2.5.3.1.2. Liouville's theorem

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Liouville's theorem can be used to describe the nature of the X-ray source, the X-ray optics and the coupling of the source and optics (Arndt, 1990[link]). Liouville's theorem can be stated in a variety of ways, but for X-ray optics the best known form is[{S_1}\alpha = {S_2}\beta, \eqno(2.5.14)]where S1 is the effective size of the X-ray source and α is the capture angle determined by the effective size of the X-ray optics and the distance between the source and optics. S2 is the size of the image focus. β is the convergence angle of the X-ray beam from the optics, which is also determined by the effective size of the X-ray optics and the distance between the optics and the image focus. The β angle is also called the crossfire of the X-ray beam. S2 and β are typically determined by experimental requirements such as beam size and divergence. Therefore, the product S1α is also determined by experimental conditions. In another expression of Liouville's theorem, the space volume containing the X-ray photons cannot be reduced with time along the trajectories of the system. Therefore, the brilliance of an X-ray source cannot be increased by optics, but may be reduced because of the loss of X-ray photons passing through the optics. In practice, no optics can have 100% reflectivity or transmission. Considering this, Liouville's theorem given in equation (2.5.14)[link] should be expressed as[{S_1}\alpha \le {S_2}\beta. \eqno(2.5.15)]This states that the product of the divergence and image size can be equal to or greater than the product of the capture angle and source size. If the X-ray source is a point with zero area, the focus image from focusing optics or the cross section of a parallel beam can be any chosen size. For focusing optics, the source size must be considerably smaller than the output beam size in order to achieve a gain in flux. In this case, the flux gain is from the increased capture angle. For parallel optics, the divergence angle β is infinitely small by definition, so it is necessary to use an X-ray source as small as possible to achieve a parallel beam. Focusing optics have an advantage over parallel optics in terms of beam flux. Using an X-ray beam with a divergence much smaller than the mosaicity of the specimen crystal does not improve the resolution, but does sacrifice diffraction intensity. For many X-ray diffraction applications with polycrystalline materials, a large crossfire is acceptable as long as the diffraction peaks concerned can be resolved. The improved peak profile and counting statistics can most often compensate for the peak broadening due to large crossfire.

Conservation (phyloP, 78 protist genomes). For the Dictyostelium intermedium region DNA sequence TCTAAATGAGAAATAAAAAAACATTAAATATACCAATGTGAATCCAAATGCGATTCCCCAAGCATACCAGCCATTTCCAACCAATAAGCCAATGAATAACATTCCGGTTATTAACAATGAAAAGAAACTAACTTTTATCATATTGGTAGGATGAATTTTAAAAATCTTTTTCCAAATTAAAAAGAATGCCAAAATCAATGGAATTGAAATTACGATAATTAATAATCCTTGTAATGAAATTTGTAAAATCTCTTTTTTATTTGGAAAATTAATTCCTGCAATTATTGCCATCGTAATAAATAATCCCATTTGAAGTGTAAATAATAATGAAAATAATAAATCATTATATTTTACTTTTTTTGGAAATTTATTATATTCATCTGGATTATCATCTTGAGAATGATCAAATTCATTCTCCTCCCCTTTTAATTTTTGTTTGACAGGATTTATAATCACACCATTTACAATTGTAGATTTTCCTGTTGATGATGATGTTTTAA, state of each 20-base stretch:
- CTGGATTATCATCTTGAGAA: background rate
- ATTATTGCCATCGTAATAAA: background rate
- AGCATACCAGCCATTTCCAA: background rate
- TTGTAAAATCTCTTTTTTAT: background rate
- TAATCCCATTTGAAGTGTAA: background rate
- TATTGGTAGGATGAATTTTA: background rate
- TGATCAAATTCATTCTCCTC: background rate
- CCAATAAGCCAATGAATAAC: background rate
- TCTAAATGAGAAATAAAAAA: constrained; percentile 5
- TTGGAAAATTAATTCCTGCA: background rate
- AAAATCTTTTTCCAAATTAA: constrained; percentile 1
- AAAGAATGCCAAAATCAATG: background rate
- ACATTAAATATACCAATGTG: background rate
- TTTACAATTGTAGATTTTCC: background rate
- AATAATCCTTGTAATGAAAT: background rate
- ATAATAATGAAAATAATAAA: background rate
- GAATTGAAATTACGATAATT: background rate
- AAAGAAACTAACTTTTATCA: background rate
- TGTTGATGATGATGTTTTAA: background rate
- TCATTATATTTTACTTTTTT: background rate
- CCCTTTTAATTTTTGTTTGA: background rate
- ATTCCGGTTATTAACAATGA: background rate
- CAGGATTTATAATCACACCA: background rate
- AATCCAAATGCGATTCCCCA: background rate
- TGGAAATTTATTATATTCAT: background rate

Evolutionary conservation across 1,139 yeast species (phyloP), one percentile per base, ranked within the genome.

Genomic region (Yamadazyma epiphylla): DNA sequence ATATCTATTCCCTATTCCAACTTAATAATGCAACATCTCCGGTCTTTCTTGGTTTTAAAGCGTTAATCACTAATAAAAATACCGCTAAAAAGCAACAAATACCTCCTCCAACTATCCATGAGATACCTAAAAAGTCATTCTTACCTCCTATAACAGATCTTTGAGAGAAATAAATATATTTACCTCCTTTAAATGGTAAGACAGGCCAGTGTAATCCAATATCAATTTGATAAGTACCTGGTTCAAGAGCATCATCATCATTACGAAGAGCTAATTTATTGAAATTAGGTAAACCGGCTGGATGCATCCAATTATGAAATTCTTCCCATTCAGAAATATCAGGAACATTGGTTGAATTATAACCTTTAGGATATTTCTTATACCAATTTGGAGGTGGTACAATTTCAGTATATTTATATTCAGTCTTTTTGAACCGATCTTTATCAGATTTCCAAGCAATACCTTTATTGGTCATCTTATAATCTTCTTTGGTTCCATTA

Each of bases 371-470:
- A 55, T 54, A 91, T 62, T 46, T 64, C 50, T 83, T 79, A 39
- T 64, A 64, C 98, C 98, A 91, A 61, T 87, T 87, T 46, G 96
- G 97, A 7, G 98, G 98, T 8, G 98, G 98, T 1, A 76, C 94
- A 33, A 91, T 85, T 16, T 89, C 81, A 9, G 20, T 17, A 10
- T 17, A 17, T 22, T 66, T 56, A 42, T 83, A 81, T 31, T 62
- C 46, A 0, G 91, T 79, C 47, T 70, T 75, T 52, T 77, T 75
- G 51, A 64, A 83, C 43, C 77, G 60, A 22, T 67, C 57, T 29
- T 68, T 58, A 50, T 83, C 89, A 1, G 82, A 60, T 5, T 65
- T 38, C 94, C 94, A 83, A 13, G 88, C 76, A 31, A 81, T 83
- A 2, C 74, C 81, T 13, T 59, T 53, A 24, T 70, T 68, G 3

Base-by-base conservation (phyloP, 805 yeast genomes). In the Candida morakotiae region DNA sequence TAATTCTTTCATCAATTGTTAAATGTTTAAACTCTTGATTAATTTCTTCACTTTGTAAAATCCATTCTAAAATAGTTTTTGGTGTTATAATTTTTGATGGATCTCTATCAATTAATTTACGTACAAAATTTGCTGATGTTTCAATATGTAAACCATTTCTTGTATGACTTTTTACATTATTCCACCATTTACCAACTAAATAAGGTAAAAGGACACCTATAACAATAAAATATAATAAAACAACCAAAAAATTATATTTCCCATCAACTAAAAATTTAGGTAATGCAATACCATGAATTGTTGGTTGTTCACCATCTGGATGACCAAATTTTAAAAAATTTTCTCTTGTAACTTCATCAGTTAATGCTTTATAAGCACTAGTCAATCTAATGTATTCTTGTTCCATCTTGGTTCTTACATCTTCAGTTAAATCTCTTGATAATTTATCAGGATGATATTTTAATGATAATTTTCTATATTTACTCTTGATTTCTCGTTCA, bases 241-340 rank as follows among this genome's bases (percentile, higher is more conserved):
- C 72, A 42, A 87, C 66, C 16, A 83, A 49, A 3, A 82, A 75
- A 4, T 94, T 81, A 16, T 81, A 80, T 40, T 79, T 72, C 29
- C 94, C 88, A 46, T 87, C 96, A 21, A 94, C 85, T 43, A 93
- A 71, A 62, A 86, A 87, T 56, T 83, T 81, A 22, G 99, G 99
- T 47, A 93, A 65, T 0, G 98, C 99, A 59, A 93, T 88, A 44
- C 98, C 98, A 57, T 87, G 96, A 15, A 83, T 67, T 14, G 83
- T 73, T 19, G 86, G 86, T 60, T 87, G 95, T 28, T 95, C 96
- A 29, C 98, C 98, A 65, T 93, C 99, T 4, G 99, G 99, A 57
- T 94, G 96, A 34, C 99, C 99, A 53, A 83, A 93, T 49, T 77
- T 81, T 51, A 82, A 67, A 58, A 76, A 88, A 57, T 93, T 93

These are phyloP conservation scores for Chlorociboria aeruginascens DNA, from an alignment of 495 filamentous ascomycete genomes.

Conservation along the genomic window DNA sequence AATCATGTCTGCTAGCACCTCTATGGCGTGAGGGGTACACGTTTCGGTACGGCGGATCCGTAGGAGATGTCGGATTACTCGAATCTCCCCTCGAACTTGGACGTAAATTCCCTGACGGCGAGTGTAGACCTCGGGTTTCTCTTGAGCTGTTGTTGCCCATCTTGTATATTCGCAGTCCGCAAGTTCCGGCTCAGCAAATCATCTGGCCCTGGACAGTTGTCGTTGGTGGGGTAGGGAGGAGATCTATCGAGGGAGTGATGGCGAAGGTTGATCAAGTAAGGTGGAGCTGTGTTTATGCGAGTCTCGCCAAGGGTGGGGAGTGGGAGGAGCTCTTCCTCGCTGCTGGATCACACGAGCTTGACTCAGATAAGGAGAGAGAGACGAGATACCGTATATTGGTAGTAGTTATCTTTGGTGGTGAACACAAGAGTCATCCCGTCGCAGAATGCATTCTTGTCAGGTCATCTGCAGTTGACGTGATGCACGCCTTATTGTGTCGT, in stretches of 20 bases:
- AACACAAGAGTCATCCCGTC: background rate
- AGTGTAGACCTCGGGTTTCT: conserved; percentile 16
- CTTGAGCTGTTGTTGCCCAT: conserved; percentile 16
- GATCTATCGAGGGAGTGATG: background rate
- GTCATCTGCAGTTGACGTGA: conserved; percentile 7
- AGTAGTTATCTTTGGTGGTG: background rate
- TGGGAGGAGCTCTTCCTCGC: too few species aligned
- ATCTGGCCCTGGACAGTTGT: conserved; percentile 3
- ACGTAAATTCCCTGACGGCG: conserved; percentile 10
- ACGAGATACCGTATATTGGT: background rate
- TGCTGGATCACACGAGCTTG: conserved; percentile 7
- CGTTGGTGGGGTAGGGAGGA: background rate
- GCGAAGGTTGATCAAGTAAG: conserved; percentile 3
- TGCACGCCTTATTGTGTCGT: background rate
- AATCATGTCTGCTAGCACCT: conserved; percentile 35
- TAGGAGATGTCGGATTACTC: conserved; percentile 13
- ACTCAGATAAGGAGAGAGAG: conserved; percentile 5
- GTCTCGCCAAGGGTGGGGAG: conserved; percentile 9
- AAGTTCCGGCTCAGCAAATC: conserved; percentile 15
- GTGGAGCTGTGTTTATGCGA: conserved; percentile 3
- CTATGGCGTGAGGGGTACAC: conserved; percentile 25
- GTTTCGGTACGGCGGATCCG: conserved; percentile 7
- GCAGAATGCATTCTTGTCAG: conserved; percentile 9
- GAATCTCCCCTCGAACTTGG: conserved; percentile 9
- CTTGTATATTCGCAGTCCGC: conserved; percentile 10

2.5.3.1.3. X-ray source

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A variety of X-ray sources, from sealed X-ray tubes and rotating-anode generators to synchrotron radiation, can be used for 2D powder diffraction. The history and principles of X-ray generation can be found in many references (Klug & Alexander, 1974[link]; Cullity, 1978[link]). The X-ray beam intensity depends on the X-ray optics, the focal-spot brightness and the focal-spot profile. The focal-spot brightness is determined by the maximum target loading per unit area of the focal spot, also referred to as the specific loading. A microfocus sealed tube (Bloomer & Arndt, 1999[link]; Wiesmann et al., 2007[link]), which has a very small focal spot size (10–50 µm), can deliver a brilliance as much as one to two orders of magnitude higher than a conventional fine-focus sealed tube. The tube, which is also called a `microsource', is typically air cooled because the X-ray generator power is less than 50 W. The X-ray optics for a microsource, either a multilayer mirror or a polycapillary, are typically mounted very close to the focal spot so as to maximize the gain on the capture angle. A microsource is highly suitable for 2D-XRD because of its spot focus and high brilliance.

If the X-rays used for diffraction have a wavelength slightly shorter than the K absorption edge of the sample material, a significant amount of fluorescent radiation is produced, which spreads over the diffraction pattern as a high background. In a conventional diffractometer with a point detector, the fluorescent background can be mostly removed by either a receiving monochromator mounted in front of the detector or by using a point detector with sufficient energy resolution. However, it is impossible to add a monochromator in front of a 2D detector and most area detectors have insufficient energy resolution. In order to avoid intense fluorescence, the wavelength of the X-ray-tube Kα line should either be longer than the K absorption edge of the sample or far away from the K absorption edge. For example, Cu Kα should not be used for samples containing significant amounts of the elements iron or cobalt. Since the Kα line of an element cannot excite fluorescence of the same element, it is safe to use an anode of the same metallic element as the sample if the X-ray tube is available, for instance Co Kα for Co samples. In general, intense fluorescence is produced when the atomic number of the anode material is 2, 3, or 4 larger than that of an element in the sample. When the sample contains Co, Fe or Mn (or Ni or Cu), the use of Cu Kα radiation should be avoided; similarly, one should avoid using Co Kα radiation if the sample contains Mn, Cr or V, and avoid using Cr Kα radiation if the sample contains Ti, Sc or Ca. The effect is reduced when the atomic-number difference increases.